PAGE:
Saturday, June 28, 2008

Ethical Quandary.

So last week, I was in a weird position.

A fellow student asked for help with some legal research; nothing too involved, and nothing relating to classwork. Essentially, it involved figuring out the requirements to make a motion, what papers needed to be filed along with the motion, what the standards were for the motion being granted. No big deal.

Except that this motion involved an aspect of Massachusetts law that is in dire need of reform. And it wasn't just an academic exercise; this classmate was doing the research for an attorney that she was working for outside of school.

So I pointed my classmate to a legal encyclopedia, figuring that pointing someone in the general direction of pre-existing answers is so remote from actually giving someone an answer, or rendering material help to the outside attorney's actual clients...that my feelings about the law on this topic were not only irrelevant, but kinda self-indulgent, too. It's not as if Mass Practice is some kind of secret weapon; it takes up several shelves in the library, and is often considered the most-consulted secondary source in the state. So I told my classmate about my ethical problems with the law, and I helped her anyway.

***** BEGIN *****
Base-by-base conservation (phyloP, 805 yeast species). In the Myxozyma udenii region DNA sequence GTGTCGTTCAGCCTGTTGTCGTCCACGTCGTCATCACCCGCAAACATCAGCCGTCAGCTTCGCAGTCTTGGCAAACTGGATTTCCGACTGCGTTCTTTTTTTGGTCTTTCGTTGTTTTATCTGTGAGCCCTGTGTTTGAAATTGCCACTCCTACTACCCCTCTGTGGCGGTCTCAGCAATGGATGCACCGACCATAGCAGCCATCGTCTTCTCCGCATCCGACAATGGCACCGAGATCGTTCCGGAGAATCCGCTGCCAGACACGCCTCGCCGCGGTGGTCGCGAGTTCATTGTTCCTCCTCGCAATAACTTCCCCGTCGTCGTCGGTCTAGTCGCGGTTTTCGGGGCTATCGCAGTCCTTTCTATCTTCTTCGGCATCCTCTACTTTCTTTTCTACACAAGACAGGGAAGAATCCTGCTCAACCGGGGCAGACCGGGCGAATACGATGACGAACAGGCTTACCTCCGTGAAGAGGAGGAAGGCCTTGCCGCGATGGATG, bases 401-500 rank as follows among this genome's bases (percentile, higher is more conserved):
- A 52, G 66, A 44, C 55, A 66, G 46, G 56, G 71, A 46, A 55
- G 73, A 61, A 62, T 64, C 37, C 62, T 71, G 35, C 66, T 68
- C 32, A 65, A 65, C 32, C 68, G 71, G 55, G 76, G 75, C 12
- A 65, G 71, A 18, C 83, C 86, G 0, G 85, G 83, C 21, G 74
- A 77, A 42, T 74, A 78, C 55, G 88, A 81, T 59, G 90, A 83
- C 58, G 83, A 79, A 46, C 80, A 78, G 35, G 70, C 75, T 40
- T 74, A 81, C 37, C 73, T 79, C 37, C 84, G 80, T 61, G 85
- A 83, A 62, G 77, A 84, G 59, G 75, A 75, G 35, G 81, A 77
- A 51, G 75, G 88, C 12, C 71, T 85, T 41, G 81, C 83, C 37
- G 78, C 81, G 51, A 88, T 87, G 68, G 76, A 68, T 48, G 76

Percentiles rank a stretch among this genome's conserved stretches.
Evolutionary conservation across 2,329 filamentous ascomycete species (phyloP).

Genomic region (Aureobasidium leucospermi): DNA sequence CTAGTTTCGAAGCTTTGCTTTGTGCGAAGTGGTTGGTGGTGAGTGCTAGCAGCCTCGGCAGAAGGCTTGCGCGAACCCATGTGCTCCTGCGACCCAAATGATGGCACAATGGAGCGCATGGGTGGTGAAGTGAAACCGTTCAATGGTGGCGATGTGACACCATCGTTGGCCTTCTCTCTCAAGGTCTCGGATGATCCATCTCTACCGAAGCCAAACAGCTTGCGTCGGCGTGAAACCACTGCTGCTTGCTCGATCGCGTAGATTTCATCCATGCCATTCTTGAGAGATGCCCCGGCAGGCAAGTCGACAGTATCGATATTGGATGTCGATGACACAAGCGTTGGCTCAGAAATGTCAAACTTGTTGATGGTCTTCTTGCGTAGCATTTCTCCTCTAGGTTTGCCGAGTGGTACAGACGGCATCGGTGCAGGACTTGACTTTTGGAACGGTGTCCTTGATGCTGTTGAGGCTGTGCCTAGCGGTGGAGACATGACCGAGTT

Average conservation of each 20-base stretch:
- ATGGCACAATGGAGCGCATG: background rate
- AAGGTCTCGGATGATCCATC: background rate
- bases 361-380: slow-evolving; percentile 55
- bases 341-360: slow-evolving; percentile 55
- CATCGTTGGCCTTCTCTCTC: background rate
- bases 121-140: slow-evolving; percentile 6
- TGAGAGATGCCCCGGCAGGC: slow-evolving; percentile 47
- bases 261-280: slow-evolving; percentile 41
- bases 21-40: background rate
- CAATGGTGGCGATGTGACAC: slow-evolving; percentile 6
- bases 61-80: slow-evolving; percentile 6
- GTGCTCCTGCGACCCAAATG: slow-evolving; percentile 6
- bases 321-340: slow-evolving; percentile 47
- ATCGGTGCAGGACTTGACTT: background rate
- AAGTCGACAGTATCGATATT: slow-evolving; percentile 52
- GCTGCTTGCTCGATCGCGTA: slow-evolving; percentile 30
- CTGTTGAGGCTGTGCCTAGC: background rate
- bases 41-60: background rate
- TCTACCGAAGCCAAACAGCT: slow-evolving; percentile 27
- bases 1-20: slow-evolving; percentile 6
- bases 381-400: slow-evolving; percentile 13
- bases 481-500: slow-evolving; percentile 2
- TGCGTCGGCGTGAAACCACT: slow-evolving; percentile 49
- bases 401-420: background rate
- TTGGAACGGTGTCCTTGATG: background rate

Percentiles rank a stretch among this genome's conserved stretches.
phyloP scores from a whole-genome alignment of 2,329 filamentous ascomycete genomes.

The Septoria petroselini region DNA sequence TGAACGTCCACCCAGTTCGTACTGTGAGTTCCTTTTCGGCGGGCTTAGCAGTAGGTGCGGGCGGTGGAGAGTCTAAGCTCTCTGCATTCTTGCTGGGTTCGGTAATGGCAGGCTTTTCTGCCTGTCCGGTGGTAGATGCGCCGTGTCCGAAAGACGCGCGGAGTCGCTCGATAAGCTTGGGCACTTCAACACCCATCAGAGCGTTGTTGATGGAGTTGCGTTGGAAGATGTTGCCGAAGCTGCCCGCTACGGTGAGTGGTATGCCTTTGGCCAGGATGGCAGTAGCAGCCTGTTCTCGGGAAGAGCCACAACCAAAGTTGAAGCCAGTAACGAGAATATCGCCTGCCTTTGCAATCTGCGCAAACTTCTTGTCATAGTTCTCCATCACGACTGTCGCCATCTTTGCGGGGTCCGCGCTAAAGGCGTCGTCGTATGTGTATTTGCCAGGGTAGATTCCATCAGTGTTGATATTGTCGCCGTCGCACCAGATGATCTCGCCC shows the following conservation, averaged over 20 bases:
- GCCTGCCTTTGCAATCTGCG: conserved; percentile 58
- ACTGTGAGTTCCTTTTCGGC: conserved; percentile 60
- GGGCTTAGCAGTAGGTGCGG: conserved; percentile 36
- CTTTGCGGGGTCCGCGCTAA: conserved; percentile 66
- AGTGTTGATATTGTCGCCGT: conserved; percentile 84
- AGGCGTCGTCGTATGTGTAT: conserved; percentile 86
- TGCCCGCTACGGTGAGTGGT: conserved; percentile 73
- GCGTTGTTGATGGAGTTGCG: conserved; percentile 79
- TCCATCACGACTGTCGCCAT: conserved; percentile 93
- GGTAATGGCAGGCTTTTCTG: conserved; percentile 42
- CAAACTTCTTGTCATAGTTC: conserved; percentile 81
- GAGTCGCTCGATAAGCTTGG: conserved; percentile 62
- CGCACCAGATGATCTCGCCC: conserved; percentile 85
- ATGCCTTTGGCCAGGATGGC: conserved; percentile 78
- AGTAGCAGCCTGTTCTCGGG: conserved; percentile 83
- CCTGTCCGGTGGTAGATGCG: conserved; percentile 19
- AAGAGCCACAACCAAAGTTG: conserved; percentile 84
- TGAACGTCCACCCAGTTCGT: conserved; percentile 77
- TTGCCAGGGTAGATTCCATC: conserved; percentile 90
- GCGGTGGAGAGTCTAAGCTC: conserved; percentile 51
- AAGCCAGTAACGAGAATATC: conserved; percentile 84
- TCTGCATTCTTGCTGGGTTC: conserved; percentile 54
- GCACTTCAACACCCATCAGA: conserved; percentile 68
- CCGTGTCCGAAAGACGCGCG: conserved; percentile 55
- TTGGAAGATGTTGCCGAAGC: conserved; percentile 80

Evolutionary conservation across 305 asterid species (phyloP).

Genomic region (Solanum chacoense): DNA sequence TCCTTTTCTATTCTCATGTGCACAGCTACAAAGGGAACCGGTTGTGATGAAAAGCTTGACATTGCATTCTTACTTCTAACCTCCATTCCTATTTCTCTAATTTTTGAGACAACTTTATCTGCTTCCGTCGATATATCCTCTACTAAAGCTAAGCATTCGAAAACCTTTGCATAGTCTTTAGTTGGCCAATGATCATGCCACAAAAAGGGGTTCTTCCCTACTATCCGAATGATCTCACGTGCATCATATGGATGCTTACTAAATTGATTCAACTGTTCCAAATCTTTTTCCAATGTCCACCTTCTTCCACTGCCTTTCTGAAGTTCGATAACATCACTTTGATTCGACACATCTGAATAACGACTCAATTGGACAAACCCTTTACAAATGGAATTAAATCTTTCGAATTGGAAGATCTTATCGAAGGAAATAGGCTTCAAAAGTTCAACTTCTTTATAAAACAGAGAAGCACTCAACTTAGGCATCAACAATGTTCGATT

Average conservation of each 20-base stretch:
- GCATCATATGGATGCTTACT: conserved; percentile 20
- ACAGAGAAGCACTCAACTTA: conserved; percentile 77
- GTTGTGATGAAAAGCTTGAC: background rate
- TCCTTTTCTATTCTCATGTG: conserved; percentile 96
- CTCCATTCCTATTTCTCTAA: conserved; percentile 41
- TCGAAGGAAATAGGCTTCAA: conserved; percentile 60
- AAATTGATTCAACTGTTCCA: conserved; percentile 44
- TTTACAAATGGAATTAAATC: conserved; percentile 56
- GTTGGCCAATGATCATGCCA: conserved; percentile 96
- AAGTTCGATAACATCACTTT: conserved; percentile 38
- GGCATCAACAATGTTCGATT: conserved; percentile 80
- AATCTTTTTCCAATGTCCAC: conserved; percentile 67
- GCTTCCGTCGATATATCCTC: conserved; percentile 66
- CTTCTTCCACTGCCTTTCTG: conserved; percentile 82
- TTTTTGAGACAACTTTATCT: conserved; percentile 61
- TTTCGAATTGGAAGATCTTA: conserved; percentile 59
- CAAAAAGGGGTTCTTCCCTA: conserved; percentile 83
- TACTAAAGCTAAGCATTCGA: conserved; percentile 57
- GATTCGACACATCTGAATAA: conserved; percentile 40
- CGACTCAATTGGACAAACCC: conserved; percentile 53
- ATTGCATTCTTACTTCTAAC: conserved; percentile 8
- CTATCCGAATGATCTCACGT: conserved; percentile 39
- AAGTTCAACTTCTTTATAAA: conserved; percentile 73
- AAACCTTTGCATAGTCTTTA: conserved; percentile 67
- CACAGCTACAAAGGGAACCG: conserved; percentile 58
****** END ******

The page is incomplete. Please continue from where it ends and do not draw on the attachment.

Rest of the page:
Then my classmate couldn't quite find the answers in the encyclopedia.

So she asked for a bit more help. I actually found the relevant passages, and the forms, and noted what the relevant law was on the topic. And, again, it would be self-indulgent to imply that the research help I did was anything irreplicable- the research took me about- two and a half minutes.

But, did I do the right thing?

If people are against things, say, laws creating tax shelters, or the old-timey laws that protected married women's property from creditors, for ethical reasons - is it ethical to help others take advantage of them? How removed can the help be before you're compromising yourself? Can you render help to someone who wouldn't have the authority to make the decision to not exploit this law, or this regulation? My fellow student didn't have the choice between using this law, and counseling a client to use another ... she had the choice between completing the work assigned to her, and not completing it. The attorney would have probably groaned, picked up the same volume I did, and came to the same result.

But, in rendering legal services, many of these decisions lie with the client, not the attorney, so the attorney may claim that even they don't have the authority to choose to exploit or not exploit a certain law. They may argue that zealous advocacy actually requires the use of this or that law, regardless of personal ethics.

So it may not be self-indulgent to worry about the ethics of helping someone with something, even if the help rendered is not unique, and even if the person who is helped doesn't have the authority to avoid the controversial tactic.

So what do you think? Does it matter whether or not you're personally going to profit from giving this advice?

Follow your ethics?

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